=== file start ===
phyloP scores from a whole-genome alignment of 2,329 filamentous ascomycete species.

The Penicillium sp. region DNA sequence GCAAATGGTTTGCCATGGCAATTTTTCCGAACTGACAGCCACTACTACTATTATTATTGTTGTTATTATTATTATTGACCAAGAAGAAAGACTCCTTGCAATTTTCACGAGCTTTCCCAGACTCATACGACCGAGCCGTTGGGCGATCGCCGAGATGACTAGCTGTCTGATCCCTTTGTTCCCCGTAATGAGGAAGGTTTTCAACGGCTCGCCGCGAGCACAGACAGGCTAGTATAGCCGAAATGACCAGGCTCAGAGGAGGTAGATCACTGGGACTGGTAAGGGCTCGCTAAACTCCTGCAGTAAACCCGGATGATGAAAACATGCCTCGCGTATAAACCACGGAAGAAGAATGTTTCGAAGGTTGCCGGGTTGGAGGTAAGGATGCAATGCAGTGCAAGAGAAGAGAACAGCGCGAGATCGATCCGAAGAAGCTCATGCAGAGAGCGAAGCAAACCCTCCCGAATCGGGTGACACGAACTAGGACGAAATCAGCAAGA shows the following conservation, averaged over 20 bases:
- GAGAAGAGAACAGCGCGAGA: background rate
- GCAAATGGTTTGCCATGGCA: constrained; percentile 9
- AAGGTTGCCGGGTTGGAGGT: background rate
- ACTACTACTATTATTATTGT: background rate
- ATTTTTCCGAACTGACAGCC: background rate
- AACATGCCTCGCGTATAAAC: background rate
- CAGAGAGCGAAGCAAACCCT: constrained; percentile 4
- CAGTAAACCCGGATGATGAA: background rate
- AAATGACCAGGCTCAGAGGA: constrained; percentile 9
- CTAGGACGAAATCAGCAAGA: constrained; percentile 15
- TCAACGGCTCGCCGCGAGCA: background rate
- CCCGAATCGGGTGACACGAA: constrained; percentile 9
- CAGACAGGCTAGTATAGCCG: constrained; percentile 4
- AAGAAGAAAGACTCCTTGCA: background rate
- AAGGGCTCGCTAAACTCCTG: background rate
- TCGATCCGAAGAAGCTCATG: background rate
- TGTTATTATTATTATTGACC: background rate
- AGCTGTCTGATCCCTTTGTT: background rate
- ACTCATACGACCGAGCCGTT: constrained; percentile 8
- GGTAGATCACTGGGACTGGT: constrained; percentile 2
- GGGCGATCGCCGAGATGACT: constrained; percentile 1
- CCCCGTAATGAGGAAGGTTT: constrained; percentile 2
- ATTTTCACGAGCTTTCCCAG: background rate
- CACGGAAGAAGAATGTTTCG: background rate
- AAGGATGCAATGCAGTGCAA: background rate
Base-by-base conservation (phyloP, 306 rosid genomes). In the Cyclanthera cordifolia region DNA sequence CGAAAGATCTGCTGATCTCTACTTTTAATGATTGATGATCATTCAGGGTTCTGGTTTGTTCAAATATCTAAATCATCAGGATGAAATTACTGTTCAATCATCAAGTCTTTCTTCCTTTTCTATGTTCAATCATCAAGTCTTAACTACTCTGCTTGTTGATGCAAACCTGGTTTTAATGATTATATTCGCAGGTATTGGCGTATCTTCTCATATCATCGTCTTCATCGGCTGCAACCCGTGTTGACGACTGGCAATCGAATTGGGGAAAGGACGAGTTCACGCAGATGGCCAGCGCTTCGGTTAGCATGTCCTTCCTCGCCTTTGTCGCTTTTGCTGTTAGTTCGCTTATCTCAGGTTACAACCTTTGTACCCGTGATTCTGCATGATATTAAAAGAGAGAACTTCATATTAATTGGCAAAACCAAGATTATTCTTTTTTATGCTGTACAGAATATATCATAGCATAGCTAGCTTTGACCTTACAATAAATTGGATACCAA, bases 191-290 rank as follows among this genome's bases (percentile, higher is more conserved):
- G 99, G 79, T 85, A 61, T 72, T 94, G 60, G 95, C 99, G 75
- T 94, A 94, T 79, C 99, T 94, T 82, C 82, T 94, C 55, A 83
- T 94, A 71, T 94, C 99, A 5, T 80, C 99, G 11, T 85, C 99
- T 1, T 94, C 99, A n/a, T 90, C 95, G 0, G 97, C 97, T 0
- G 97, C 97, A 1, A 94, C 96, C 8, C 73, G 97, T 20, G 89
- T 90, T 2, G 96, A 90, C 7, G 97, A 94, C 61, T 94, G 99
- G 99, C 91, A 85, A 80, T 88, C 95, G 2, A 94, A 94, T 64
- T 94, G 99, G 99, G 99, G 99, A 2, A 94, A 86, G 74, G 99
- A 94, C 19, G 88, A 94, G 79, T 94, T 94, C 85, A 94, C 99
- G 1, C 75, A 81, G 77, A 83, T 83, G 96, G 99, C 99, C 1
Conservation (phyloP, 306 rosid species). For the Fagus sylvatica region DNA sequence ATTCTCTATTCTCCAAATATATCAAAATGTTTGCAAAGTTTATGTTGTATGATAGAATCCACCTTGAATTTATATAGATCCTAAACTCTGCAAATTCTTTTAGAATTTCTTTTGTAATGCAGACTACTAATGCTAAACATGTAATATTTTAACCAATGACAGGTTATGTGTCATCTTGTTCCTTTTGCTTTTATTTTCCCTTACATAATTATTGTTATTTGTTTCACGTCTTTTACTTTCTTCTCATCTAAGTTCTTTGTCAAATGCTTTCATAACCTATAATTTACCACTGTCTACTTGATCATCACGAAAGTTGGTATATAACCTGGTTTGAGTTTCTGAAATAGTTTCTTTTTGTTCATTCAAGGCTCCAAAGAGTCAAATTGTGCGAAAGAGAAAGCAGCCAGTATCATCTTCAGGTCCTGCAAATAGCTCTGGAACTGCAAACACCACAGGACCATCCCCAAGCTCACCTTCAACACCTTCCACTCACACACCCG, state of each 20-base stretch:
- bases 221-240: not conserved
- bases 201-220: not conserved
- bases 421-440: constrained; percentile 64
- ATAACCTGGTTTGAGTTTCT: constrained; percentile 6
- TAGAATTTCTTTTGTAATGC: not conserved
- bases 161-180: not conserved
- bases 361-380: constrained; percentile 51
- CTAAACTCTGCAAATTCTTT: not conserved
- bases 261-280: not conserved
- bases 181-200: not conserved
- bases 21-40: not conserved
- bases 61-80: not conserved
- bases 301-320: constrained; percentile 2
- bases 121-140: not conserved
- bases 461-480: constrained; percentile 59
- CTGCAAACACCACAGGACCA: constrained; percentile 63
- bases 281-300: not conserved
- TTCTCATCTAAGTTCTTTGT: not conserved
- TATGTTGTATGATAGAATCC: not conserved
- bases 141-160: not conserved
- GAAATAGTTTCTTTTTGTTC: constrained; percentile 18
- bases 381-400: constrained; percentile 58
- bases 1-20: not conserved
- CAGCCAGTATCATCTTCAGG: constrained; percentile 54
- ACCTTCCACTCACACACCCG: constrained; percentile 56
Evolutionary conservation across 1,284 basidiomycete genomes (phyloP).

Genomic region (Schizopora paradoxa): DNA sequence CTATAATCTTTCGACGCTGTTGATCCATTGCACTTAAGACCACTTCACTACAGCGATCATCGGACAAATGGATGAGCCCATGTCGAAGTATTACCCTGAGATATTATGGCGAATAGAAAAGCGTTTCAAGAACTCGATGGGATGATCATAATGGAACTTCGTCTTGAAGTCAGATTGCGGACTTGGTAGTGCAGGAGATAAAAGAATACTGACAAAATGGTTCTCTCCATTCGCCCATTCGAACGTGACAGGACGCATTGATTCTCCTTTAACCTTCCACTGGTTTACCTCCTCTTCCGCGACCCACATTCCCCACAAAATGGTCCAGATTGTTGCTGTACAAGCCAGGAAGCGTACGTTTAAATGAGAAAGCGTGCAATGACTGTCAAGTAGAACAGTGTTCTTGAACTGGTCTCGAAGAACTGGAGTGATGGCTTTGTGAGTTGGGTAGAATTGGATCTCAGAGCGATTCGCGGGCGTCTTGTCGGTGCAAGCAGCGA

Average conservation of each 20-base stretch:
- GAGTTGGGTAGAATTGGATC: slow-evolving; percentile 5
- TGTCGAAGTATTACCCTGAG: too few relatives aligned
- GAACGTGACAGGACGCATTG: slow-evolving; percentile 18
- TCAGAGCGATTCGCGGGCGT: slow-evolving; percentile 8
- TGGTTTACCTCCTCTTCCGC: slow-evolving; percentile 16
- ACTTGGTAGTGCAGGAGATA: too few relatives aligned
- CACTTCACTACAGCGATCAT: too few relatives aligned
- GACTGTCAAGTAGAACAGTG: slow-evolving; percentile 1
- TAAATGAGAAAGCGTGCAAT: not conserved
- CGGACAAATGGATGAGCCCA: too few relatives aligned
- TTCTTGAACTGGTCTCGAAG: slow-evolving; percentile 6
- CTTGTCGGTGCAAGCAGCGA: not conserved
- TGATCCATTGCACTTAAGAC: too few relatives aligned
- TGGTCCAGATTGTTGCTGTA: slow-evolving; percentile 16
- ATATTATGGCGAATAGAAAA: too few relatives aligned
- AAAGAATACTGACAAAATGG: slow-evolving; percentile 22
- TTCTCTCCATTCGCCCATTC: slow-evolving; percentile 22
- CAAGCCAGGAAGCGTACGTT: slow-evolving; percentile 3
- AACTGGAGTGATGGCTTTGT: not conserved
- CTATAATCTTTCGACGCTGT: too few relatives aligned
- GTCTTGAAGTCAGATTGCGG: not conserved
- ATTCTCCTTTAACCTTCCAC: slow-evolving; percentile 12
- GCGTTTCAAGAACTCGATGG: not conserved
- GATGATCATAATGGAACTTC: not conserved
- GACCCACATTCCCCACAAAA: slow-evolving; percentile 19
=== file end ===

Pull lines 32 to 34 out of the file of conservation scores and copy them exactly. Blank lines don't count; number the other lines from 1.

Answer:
- T 1, T 94, C 99, A n/a, T 90, C 95, G 0, G 97, C 97, T 0
- G 97, C 97, A 1, A 94, C 96, C 8, C 73, G 97, T 20, G 89
- T 90, T 2, G 96, A 90, C 7, G 97, A 94, C 61, T 94, G 99